And though Oerth is "human-centric," I wouldn't want humans in "every nook and cranny" either. Where would the excitement be? Confused

    Just my thoughts. Happy
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    Master Greytalker

    Joined: Jul 13, 2002
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    From: Orlane, Gran March

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    Thu Oct 16, 2008 12:12 pm  

    In structuring this chart, I devised two arbitrary factors: Ratio to Human and Eco Factor. The ratio to human is designed to show how many creatures there are in relation to a human. This is then multipled by the Eco Factor. The eco factor is to show how much "space," the creatures take up in the eco system in relation to an average person.

    Then, I attempted to balance the population as a whole with a the square milage of Gran March (75,600) and the arable Land area. I used site Medieval Demographics http://www.io.com/~sjohn/demog.htm to determine this number. I was targeting 902,000 +/-.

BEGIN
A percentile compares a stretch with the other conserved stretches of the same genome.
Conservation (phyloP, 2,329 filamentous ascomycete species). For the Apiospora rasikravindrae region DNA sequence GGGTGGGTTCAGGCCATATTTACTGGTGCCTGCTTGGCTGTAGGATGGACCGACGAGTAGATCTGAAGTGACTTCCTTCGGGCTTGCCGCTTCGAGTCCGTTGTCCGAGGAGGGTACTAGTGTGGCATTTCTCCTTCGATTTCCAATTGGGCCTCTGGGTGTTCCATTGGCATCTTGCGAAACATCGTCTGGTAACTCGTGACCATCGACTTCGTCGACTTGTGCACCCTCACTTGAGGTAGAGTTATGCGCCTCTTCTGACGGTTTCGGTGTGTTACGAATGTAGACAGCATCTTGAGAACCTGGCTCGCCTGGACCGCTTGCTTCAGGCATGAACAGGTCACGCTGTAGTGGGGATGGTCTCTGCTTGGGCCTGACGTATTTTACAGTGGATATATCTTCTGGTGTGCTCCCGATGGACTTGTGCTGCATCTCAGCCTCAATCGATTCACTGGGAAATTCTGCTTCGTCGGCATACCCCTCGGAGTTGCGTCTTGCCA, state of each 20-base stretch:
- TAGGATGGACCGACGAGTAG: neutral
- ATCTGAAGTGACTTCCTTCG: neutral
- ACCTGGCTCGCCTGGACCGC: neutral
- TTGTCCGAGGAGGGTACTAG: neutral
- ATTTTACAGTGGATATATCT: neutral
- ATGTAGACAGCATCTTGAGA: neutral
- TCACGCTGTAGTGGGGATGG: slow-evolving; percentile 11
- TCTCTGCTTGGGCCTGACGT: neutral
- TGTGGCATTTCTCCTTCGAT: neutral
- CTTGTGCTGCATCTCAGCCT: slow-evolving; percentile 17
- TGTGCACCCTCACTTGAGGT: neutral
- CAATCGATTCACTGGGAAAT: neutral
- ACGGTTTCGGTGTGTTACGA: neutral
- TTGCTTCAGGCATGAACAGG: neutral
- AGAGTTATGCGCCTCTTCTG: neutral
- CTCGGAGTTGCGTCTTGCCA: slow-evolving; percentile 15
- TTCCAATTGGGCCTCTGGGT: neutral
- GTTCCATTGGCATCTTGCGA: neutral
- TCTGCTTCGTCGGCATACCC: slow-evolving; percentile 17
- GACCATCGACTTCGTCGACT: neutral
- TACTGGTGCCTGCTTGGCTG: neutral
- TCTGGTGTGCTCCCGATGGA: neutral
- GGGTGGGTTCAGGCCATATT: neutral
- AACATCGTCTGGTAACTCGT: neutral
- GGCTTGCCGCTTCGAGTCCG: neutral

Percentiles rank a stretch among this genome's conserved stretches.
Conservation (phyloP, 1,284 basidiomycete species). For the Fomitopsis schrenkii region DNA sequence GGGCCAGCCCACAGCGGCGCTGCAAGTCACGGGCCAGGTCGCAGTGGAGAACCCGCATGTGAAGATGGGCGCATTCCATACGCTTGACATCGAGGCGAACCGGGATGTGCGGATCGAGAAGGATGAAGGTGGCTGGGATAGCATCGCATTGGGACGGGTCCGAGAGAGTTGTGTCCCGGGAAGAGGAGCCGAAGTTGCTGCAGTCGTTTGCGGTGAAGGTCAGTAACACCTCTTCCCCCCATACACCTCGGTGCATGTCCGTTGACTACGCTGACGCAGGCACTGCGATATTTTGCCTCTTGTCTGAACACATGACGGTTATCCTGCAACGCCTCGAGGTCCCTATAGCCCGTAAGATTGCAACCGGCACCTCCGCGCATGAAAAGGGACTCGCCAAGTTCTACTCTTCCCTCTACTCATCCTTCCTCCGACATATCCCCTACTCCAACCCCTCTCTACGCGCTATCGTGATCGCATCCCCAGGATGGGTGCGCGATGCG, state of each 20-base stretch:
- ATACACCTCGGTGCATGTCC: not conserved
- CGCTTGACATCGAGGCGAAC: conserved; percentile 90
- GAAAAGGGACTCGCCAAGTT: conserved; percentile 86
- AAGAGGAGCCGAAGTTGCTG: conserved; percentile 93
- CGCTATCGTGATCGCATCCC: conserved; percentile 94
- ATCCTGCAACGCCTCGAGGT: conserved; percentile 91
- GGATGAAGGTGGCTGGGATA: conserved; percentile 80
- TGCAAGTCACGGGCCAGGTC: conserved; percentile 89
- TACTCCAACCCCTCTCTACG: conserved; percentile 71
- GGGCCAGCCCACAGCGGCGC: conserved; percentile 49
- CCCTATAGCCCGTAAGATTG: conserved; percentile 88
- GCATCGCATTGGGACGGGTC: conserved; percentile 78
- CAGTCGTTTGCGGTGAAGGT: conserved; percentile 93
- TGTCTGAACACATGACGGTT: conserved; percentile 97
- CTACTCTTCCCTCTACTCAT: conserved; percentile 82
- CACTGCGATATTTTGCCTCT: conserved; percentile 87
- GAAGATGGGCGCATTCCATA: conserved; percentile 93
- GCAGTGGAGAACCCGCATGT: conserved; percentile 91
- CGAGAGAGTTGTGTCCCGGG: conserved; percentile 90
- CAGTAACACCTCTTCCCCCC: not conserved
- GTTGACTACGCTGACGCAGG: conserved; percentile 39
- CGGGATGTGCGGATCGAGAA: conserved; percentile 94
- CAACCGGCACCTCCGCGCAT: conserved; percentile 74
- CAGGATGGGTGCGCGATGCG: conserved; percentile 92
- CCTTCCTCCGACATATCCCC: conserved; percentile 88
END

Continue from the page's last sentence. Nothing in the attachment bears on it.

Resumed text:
Yabusama actually did a human population density map, though he has not released it for posting.
    GreySage

    Joined: Oct 06, 2008
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    From: South-Central Pennsylvania

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    Thu Oct 16, 2008 6:22 pm  

    Hail Anced_Math! Happy

    Added that site to my favorites list. Thanks! Cool Looking forward to seeing Yabusama's density map. Keep us informed. Happy
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    Master Greytalker

    Joined: Jul 13, 2002
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    From: Orlane, Gran March

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    Tue Oct 21, 2008 12:17 pm  

    He has fallen off the radar and has not granted permission for publishing yet: He wants it to be perfect.

    I do have a "Religions of Gran March," article to come out soon, with Holy Symbols by Yabusama. It was submitted a while back.
    GreySage

    Joined: Oct 06, 2008
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    From: South-Central Pennsylvania

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    Tue Oct 21, 2008 4:16 pm  

    Anced_Math wrote:
    I do have a "Religions of Gran March," article to come out soon, with Holy Symbols by Yabusama. It was submitted a while back.


    Good deal! Happy

    I really enjoy your submissions. Looking forward to seeing that one. Cool